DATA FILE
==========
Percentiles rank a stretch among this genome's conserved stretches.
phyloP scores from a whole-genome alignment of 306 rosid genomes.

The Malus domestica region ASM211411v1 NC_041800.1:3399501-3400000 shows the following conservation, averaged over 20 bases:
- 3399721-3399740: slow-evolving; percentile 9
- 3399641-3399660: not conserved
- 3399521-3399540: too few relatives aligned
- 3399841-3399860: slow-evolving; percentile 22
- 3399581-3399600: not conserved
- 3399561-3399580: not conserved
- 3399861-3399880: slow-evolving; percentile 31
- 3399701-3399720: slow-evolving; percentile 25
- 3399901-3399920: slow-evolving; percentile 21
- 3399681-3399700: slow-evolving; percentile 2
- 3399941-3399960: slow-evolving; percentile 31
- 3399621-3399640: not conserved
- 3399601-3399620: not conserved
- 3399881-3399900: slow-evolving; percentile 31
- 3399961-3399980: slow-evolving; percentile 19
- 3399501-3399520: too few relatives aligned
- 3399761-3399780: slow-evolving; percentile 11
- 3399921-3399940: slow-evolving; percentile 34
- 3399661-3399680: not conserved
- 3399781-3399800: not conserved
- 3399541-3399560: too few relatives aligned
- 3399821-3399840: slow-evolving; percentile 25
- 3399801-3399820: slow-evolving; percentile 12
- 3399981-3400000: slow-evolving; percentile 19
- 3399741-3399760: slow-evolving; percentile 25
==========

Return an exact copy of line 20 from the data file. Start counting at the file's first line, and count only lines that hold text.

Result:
- 3399761-3399780: slow-evolving; percentile 11